Quarantine (noun, “KWAH-ran-teen”, verb, “to quarantine”)
This is a temporary restriction and separation of people or animals who have been exposed to a contagious disease. People or animals who may have come in contact with the illness are confined to a small area. While they are there, doctors wait to see if they become sick.
A quarantine isn’t just isolating someone with a disease. Isolation is used to separate people who are sick from people who aren’t. But quarantines separate out both people who are sick and people who have been exposed to a disease. That’s true whether they are sick or not. The hope is that this prevents the disease from spreading.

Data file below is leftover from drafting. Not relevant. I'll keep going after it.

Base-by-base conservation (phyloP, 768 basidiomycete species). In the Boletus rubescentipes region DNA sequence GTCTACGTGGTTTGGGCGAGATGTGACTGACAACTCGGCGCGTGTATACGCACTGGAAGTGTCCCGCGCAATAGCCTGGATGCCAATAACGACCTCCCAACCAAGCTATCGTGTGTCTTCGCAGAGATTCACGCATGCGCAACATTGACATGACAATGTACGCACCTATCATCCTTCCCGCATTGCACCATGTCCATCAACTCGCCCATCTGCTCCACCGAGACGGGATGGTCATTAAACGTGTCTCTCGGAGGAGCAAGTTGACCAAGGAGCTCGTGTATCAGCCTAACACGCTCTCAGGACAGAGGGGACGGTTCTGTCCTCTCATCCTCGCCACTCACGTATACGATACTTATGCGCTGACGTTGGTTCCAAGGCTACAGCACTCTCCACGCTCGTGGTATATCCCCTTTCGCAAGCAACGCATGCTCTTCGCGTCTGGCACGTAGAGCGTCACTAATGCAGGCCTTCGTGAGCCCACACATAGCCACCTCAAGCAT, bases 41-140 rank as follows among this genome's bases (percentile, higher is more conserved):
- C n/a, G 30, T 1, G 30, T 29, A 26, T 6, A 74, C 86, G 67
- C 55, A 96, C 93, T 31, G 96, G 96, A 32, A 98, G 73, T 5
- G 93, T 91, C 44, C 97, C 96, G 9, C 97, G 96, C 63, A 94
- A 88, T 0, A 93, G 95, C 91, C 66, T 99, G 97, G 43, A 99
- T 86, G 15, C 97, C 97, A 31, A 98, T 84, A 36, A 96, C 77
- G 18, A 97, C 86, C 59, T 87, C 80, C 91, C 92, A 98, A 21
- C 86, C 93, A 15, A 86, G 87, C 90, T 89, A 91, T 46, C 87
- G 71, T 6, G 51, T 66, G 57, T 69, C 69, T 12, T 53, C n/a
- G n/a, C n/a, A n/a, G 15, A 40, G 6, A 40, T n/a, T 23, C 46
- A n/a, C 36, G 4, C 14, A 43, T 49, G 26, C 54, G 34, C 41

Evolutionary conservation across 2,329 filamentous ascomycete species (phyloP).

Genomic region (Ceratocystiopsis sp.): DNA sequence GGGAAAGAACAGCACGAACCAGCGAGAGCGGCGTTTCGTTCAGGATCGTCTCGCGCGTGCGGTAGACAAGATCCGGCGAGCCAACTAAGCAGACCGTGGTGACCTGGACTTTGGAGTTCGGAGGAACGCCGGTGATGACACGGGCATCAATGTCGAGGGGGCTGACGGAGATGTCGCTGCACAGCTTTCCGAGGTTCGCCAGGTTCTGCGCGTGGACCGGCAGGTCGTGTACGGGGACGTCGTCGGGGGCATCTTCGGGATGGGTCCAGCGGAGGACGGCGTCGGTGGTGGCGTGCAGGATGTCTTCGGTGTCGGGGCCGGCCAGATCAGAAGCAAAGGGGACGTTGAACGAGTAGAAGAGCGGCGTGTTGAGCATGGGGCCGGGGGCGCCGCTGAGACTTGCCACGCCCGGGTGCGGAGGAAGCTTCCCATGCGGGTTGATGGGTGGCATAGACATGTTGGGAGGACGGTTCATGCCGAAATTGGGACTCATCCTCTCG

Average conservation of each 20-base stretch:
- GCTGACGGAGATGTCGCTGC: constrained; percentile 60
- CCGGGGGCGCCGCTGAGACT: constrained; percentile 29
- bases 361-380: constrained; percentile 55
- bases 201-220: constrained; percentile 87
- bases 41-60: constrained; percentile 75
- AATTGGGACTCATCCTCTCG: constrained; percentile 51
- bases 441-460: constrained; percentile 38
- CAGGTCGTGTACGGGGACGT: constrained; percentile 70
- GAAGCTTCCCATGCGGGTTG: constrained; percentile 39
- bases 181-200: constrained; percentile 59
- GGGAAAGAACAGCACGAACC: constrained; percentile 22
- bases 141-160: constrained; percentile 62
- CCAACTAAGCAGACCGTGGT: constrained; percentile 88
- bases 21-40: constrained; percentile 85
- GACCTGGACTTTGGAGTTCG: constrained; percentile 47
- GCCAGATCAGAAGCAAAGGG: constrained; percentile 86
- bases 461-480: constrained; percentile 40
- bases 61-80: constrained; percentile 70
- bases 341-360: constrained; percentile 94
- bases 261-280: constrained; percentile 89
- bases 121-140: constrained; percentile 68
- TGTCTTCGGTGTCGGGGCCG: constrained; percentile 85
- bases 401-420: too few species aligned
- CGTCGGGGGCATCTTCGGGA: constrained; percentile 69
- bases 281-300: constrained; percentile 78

Unfortunately, quarantines are difficult. People don’t like being told where they can and can’t go — even if they or their family members are infected with an illness. Governments may have to send police or military groups to help keep people quarantined. So quarantines are used only for diseases that spread very easily and are very dangerous. Colds may spread easily. But they’re not very dangerous, so a quarantine isn’t needed. Cancer, on the other hand, can be very dangerous, but it’s not contagious. A quarantine isn’t needed there, either. But for a virus like Ebola — which spreads rapidly and is very deadly — doctors might try a quarantine.
In a sentence
Scientists are looking for vaccines or treatments to combat Ebola virus, but quarantine is still the most effective way to stop its spread.
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